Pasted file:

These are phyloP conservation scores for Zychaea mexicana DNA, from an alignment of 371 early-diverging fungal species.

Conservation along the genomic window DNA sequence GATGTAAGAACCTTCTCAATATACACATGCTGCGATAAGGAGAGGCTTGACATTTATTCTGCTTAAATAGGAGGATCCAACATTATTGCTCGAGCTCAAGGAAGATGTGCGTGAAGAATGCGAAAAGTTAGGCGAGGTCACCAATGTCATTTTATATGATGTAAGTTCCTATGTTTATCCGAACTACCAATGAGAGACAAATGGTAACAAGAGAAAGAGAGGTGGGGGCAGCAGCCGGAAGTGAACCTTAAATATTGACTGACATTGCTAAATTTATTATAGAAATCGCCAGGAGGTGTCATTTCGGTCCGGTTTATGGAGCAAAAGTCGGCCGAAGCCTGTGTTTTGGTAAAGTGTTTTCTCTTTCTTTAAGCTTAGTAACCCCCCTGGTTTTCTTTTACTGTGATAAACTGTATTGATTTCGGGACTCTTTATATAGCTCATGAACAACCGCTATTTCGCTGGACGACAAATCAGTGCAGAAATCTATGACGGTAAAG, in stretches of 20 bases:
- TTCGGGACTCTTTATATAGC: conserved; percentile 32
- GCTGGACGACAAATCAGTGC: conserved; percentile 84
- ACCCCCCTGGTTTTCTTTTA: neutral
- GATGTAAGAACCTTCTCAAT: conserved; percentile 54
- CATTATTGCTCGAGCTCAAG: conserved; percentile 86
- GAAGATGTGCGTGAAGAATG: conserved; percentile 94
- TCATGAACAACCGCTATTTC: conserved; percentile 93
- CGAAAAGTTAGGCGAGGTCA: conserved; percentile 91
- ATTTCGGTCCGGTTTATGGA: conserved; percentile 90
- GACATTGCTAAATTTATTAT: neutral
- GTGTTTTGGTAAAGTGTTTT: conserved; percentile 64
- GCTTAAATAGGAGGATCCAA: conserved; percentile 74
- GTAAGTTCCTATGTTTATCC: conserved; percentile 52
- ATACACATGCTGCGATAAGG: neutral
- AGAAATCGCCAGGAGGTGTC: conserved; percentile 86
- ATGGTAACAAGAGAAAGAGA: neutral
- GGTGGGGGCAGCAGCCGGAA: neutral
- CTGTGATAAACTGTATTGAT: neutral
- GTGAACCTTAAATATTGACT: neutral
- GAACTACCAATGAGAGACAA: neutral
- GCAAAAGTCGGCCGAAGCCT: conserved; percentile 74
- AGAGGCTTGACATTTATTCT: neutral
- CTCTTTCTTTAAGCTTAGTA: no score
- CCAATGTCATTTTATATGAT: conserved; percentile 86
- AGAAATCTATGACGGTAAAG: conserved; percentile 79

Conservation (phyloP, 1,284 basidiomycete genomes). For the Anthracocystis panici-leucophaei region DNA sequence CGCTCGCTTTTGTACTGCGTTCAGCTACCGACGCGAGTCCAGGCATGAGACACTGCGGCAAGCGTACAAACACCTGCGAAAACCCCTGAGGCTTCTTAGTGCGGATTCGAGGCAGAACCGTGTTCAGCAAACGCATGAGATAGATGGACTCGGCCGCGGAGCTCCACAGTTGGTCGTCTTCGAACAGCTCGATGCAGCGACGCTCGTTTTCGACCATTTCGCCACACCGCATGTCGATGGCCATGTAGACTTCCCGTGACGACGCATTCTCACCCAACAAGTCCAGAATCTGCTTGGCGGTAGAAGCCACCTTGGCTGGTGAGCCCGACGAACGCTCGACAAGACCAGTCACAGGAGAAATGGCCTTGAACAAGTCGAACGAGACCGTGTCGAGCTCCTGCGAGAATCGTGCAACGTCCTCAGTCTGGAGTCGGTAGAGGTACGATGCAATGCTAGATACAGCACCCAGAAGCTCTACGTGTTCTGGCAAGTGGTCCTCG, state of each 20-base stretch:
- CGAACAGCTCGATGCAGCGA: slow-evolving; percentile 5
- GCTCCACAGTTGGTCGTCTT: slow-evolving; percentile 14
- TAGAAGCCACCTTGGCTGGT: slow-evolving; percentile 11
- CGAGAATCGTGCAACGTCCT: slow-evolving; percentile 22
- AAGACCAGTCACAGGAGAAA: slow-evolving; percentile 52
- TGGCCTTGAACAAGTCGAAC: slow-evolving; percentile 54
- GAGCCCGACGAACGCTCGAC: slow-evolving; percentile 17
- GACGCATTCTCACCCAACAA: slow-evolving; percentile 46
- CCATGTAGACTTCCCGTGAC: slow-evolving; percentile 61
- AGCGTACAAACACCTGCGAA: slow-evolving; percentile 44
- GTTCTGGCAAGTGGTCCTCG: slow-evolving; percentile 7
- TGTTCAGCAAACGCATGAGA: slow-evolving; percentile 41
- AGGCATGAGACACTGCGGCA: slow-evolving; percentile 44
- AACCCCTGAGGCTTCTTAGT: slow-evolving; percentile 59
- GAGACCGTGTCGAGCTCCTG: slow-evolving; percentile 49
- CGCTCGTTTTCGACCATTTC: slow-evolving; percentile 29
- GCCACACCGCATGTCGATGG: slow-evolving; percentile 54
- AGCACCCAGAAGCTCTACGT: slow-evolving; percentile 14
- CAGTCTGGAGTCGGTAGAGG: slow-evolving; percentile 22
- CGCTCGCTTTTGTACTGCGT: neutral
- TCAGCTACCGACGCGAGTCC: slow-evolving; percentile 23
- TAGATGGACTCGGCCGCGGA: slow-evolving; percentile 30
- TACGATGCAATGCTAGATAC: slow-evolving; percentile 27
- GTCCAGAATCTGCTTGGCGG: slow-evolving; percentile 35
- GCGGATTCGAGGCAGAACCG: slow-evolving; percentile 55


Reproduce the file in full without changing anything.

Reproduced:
These are phyloP conservation scores for Zychaea mexicana DNA, from an alignment of 371 early-diverging fungal species.

Conservation along the genomic window DNA sequence GATGTAAGAACCTTCTCAATATACACATGCTGCGATAAGGAGAGGCTTGACATTTATTCTGCTTAAATAGGAGGATCCAACATTATTGCTCGAGCTCAAGGAAGATGTGCGTGAAGAATGCGAAAAGTTAGGCGAGGTCACCAATGTCATTTTATATGATGTAAGTTCCTATGTTTATCCGAACTACCAATGAGAGACAAATGGTAACAAGAGAAAGAGAGGTGGGGGCAGCAGCCGGAAGTGAACCTTAAATATTGACTGACATTGCTAAATTTATTATAGAAATCGCCAGGAGGTGTCATTTCGGTCCGGTTTATGGAGCAAAAGTCGGCCGAAGCCTGTGTTTTGGTAAAGTGTTTTCTCTTTCTTTAAGCTTAGTAACCCCCCTGGTTTTCTTTTACTGTGATAAACTGTATTGATTTCGGGACTCTTTATATAGCTCATGAACAACCGCTATTTCGCTGGACGACAAATCAGTGCAGAAATCTATGACGGTAAAG, in stretches of 20 bases:
- TTCGGGACTCTTTATATAGC: conserved; percentile 32
- GCTGGACGACAAATCAGTGC: conserved; percentile 84
- ACCCCCCTGGTTTTCTTTTA: neutral
- GATGTAAGAACCTTCTCAAT: conserved; percentile 54
- CATTATTGCTCGAGCTCAAG: conserved; percentile 86
- GAAGATGTGCGTGAAGAATG: conserved; percentile 94
- TCATGAACAACCGCTATTTC: conserved; percentile 93
- CGAAAAGTTAGGCGAGGTCA: conserved; percentile 91
- ATTTCGGTCCGGTTTATGGA: conserved; percentile 90
- GACATTGCTAAATTTATTAT: neutral
- GTGTTTTGGTAAAGTGTTTT: conserved; percentile 64
- GCTTAAATAGGAGGATCCAA: conserved; percentile 74
- GTAAGTTCCTATGTTTATCC: conserved; percentile 52
- ATACACATGCTGCGATAAGG: neutral
- AGAAATCGCCAGGAGGTGTC: conserved; percentile 86
- ATGGTAACAAGAGAAAGAGA: neutral
- GGTGGGGGCAGCAGCCGGAA: neutral
- CTGTGATAAACTGTATTGAT: neutral
- GTGAACCTTAAATATTGACT: neutral
- GAACTACCAATGAGAGACAA: neutral
- GCAAAAGTCGGCCGAAGCCT: conserved; percentile 74
- AGAGGCTTGACATTTATTCT: neutral
- CTCTTTCTTTAAGCTTAGTA: no score
- CCAATGTCATTTTATATGAT: conserved; percentile 86
- AGAAATCTATGACGGTAAAG: conserved; percentile 79

Conservation (phyloP, 1,284 basidiomycete genomes). For the Anthracocystis panici-leucophaei region DNA sequence CGCTCGCTTTTGTACTGCGTTCAGCTACCGACGCGAGTCCAGGCATGAGACACTGCGGCAAGCGTACAAACACCTGCGAAAACCCCTGAGGCTTCTTAGTGCGGATTCGAGGCAGAACCGTGTTCAGCAAACGCATGAGATAGATGGACTCGGCCGCGGAGCTCCACAGTTGGTCGTCTTCGAACAGCTCGATGCAGCGACGCTCGTTTTCGACCATTTCGCCACACCGCATGTCGATGGCCATGTAGACTTCCCGTGACGACGCATTCTCACCCAACAAGTCCAGAATCTGCTTGGCGGTAGAAGCCACCTTGGCTGGTGAGCCCGACGAACGCTCGACAAGACCAGTCACAGGAGAAATGGCCTTGAACAAGTCGAACGAGACCGTGTCGAGCTCCTGCGAGAATCGTGCAACGTCCTCAGTCTGGAGTCGGTAGAGGTACGATGCAATGCTAGATACAGCACCCAGAAGCTCTACGTGTTCTGGCAAGTGGTCCTCG, state of each 20-base stretch:
- CGAACAGCTCGATGCAGCGA: slow-evolving; percentile 5
- GCTCCACAGTTGGTCGTCTT: slow-evolving; percentile 14
- TAGAAGCCACCTTGGCTGGT: slow-evolving; percentile 11
- CGAGAATCGTGCAACGTCCT: slow-evolving; percentile 22
- AAGACCAGTCACAGGAGAAA: slow-evolving; percentile 52
- TGGCCTTGAACAAGTCGAAC: slow-evolving; percentile 54
- GAGCCCGACGAACGCTCGAC: slow-evolving; percentile 17
- GACGCATTCTCACCCAACAA: slow-evolving; percentile 46
- CCATGTAGACTTCCCGTGAC: slow-evolving; percentile 61
- AGCGTACAAACACCTGCGAA: slow-evolving; percentile 44
- GTTCTGGCAAGTGGTCCTCG: slow-evolving; percentile 7
- TGTTCAGCAAACGCATGAGA: slow-evolving; percentile 41
- AGGCATGAGACACTGCGGCA: slow-evolving; percentile 44
- AACCCCTGAGGCTTCTTAGT: slow-evolving; percentile 59
- GAGACCGTGTCGAGCTCCTG: slow-evolving; percentile 49
- CGCTCGTTTTCGACCATTTC: slow-evolving; percentile 29
- GCCACACCGCATGTCGATGG: slow-evolving; percentile 54
- AGCACCCAGAAGCTCTACGT: slow-evolving; percentile 14
- CAGTCTGGAGTCGGTAGAGG: slow-evolving; percentile 22
- CGCTCGCTTTTGTACTGCGT: neutral
- TCAGCTACCGACGCGAGTCC: slow-evolving; percentile 23
- TAGATGGACTCGGCCGCGGA: slow-evolving; percentile 30
- TACGATGCAATGCTAGATAC: slow-evolving; percentile 27
- GTCCAGAATCTGCTTGGCGG: slow-evolving; percentile 35
- GCGGATTCGAGGCAGAACCG: slow-evolving; percentile 55